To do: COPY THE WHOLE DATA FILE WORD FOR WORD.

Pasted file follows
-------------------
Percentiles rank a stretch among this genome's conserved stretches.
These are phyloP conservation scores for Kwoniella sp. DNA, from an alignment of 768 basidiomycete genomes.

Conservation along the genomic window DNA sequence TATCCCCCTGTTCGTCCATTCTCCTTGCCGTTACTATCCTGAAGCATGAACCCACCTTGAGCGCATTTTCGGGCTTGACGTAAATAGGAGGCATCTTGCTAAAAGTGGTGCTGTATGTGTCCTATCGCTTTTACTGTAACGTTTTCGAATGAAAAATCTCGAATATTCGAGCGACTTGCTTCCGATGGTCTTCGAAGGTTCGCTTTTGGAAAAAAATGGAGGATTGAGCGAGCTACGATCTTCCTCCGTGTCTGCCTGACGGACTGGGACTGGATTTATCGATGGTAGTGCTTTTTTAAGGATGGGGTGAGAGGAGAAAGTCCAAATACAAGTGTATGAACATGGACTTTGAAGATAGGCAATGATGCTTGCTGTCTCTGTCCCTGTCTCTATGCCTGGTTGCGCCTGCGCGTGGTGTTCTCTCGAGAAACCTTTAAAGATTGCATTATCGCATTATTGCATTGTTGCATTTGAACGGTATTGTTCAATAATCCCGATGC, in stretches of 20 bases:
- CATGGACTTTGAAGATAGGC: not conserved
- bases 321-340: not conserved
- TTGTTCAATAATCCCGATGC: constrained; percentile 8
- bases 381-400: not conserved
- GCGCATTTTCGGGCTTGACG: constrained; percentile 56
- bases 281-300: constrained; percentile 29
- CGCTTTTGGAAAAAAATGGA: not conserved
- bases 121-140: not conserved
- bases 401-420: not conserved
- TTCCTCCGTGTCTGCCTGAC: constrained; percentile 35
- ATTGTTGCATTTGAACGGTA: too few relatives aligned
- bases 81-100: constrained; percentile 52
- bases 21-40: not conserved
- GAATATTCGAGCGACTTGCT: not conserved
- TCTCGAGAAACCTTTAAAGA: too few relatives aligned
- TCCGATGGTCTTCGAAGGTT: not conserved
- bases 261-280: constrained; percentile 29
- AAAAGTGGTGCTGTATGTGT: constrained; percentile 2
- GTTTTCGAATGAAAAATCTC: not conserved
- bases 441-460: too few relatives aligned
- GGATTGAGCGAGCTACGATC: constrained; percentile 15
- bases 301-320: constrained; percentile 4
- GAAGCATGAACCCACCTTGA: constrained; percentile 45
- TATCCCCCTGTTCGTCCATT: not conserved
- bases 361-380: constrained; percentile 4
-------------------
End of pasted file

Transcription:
Percentiles rank a stretch among this genome's conserved stretches.
These are phyloP conservation scores for Kwoniella sp. DNA, from an alignment of 768 basidiomycete genomes.

Conservation along the genomic window DNA sequence TATCCCCCTGTTCGTCCATTCTCCTTGCCGTTACTATCCTGAAGCATGAACCCACCTTGAGCGCATTTTCGGGCTTGACGTAAATAGGAGGCATCTTGCTAAAAGTGGTGCTGTATGTGTCCTATCGCTTTTACTGTAACGTTTTCGAATGAAAAATCTCGAATATTCGAGCGACTTGCTTCCGATGGTCTTCGAAGGTTCGCTTTTGGAAAAAAATGGAGGATTGAGCGAGCTACGATCTTCCTCCGTGTCTGCCTGACGGACTGGGACTGGATTTATCGATGGTAGTGCTTTTTTAAGGATGGGGTGAGAGGAGAAAGTCCAAATACAAGTGTATGAACATGGACTTTGAAGATAGGCAATGATGCTTGCTGTCTCTGTCCCTGTCTCTATGCCTGGTTGCGCCTGCGCGTGGTGTTCTCTCGAGAAACCTTTAAAGATTGCATTATCGCATTATTGCATTGTTGCATTTGAACGGTATTGTTCAATAATCCCGATGC, in stretches of 20 bases:
- CATGGACTTTGAAGATAGGC: not conserved
- bases 321-340: not conserved
- TTGTTCAATAATCCCGATGC: constrained; percentile 8
- bases 381-400: not conserved
- GCGCATTTTCGGGCTTGACG: constrained; percentile 56
- bases 281-300: constrained; percentile 29
- CGCTTTTGGAAAAAAATGGA: not conserved
- bases 121-140: not conserved
- bases 401-420: not conserved
- TTCCTCCGTGTCTGCCTGAC: constrained; percentile 35
- ATTGTTGCATTTGAACGGTA: too few relatives aligned
- bases 81-100: constrained; percentile 52
- bases 21-40: not conserved
- GAATATTCGAGCGACTTGCT: not conserved
- TCTCGAGAAACCTTTAAAGA: too few relatives aligned
- TCCGATGGTCTTCGAAGGTT: not conserved
- bases 261-280: constrained; percentile 29
- AAAAGTGGTGCTGTATGTGT: constrained; percentile 2
- GTTTTCGAATGAAAAATCTC: not conserved
- bases 441-460: too few relatives aligned
- GGATTGAGCGAGCTACGATC: constrained; percentile 15
- bases 301-320: constrained; percentile 4
- GAAGCATGAACCCACCTTGA: constrained; percentile 45
- TATCCCCCTGTTCGTCCATT: not conserved
- bases 361-380: constrained; percentile 4